© 2021
In touch with the world ... at home on the High Plains
Play Live Radio
Next Up:
Available On Air Stations

Colorado Folk Hits Route 66: Lupine Lady Performs Tonight in Amarillo


From rural Eastern Colorado, Lupine Lady brings her pensive, heartfelt folk to The 806 Coffee + Lounge (2812 6th Ave., Amarillo). Don't miss her set tonight — Friday, Feb. 18th — at 9pm CT.

Today on High Plains Morning, we were thrilled to host a songwriter from rural Colorado, just beyond the HPPR listening region. Alex Regeimbal, also known as the folk artist Lupine Lady, stopped in for a chat and played HPPR listeners a few original songs as she passed through the Texas Panhandle. She’s playing a live show at The 806 Coffee + Lounge on Route 66 in Amarillo; the show starts at 9pm CT. Given that she lives “not far from Pueblo, Colorado,” I count this as a first for an in-studio set by a regional artist from the Centennial state.

Hear the full interview and in-studio set on the link at the top of this page.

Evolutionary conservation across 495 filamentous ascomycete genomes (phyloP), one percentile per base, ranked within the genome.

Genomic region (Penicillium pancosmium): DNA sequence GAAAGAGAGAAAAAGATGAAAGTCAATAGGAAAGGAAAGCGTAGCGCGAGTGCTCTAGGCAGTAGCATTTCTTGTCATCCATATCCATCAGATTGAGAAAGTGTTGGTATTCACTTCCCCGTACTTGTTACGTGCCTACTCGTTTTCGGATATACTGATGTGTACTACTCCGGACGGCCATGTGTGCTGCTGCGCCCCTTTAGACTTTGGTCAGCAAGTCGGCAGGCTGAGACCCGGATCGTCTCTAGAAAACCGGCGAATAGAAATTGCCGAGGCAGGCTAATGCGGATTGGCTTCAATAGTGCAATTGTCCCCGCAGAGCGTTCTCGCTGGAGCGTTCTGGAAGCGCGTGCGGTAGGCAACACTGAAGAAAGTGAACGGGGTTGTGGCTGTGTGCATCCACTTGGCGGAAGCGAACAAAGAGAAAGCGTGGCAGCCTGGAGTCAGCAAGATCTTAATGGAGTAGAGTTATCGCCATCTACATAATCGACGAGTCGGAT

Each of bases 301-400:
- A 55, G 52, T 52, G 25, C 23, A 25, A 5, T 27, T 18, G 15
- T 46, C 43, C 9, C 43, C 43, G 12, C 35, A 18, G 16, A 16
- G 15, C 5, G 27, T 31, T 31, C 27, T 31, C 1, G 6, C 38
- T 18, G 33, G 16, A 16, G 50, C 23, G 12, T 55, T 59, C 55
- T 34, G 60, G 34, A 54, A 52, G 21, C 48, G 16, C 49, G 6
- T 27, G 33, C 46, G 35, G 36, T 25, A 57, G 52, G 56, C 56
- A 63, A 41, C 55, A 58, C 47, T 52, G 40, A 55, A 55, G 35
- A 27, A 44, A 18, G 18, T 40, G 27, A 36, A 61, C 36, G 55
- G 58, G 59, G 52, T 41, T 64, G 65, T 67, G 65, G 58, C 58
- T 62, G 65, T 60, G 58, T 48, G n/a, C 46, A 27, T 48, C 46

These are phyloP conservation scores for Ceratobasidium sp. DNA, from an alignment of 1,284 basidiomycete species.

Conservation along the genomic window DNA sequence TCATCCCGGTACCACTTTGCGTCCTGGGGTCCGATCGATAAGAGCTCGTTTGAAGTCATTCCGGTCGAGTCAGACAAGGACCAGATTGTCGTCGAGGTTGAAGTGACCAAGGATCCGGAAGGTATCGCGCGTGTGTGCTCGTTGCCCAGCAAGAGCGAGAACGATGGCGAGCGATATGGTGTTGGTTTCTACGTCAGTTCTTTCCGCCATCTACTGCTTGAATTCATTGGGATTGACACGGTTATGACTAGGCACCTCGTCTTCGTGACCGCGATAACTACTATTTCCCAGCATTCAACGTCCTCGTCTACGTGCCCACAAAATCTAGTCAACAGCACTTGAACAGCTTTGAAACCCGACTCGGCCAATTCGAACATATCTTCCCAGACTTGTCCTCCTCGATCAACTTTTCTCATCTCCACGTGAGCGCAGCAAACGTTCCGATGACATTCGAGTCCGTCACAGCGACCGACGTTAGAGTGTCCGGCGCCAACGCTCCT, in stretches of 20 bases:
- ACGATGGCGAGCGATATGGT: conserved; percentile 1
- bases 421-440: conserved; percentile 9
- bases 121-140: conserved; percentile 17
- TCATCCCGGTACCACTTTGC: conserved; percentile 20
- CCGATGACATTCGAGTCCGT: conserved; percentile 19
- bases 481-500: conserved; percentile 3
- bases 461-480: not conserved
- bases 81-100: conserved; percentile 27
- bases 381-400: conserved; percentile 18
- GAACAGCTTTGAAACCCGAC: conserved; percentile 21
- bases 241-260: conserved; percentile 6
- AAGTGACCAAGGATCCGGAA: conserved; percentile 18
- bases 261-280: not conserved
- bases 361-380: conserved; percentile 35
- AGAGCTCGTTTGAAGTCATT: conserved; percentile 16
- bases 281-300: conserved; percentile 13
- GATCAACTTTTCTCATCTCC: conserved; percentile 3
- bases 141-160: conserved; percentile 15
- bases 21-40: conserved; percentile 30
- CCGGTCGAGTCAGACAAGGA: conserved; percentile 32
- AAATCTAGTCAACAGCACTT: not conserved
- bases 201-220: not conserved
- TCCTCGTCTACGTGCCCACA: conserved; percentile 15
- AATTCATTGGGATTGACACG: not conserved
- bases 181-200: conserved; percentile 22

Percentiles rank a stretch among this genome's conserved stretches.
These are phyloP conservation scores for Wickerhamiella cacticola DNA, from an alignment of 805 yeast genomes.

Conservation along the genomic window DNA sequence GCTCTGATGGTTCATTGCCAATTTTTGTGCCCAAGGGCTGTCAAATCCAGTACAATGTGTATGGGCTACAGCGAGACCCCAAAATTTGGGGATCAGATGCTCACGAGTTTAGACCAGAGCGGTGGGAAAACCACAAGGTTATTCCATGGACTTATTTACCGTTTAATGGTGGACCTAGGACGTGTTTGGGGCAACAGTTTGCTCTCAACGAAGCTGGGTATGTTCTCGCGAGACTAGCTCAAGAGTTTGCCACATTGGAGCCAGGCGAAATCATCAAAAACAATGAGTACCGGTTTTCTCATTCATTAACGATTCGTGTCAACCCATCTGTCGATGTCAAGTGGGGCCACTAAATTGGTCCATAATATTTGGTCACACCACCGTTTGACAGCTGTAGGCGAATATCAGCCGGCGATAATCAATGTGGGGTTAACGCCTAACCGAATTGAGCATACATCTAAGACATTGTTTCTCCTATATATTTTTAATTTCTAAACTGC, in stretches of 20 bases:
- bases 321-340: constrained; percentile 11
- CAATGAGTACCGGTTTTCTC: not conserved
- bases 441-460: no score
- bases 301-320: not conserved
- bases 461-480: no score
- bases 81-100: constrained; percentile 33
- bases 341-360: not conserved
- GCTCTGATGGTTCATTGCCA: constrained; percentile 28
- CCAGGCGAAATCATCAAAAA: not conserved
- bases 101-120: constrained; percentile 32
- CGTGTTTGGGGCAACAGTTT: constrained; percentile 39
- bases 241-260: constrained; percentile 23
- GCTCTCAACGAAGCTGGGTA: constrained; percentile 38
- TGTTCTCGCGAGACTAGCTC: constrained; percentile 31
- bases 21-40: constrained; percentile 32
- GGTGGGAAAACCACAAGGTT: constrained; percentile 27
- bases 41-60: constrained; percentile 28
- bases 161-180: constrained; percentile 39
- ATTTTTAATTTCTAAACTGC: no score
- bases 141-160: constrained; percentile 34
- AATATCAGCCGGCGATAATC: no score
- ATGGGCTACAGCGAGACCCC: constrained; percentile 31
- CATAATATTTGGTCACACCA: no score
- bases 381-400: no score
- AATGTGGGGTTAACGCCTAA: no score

More about Lupine Lady (from her website): Alex Regeimbal had her debut performance at age 3: singing in her mother's shopping cart. She now performs her original music on bigger stages. The singer-songwriter pairs cheeky lyrics to familiar themes, finding graceful ways to re-inspire folk music traditions. Alex holds a BA in Music and Anthropology from the University of Minnesota - Morris. During her studies she focused on the influence of traditional music in classical music, folk music from around the world, how music operates in society, and how humans ascribe value to art.

Jenny Inzerillo joined HPPR in 2015 as the host of High Plains Morning, our live music program that airs weekdays at 9 am to noon CST. Broadcasting from KJJP in beautiful downtown Amarillo, she helps listeners wake up with inspired music from our region and beyond. Tune in for new voices in folk/Americana, deep cuts from your favorite artists, soulful tracks from singer/songwriters across the world, and toe-tapping classics dating as far back as the 1920s. Plus, discover underground greats that just might be your new favorite band.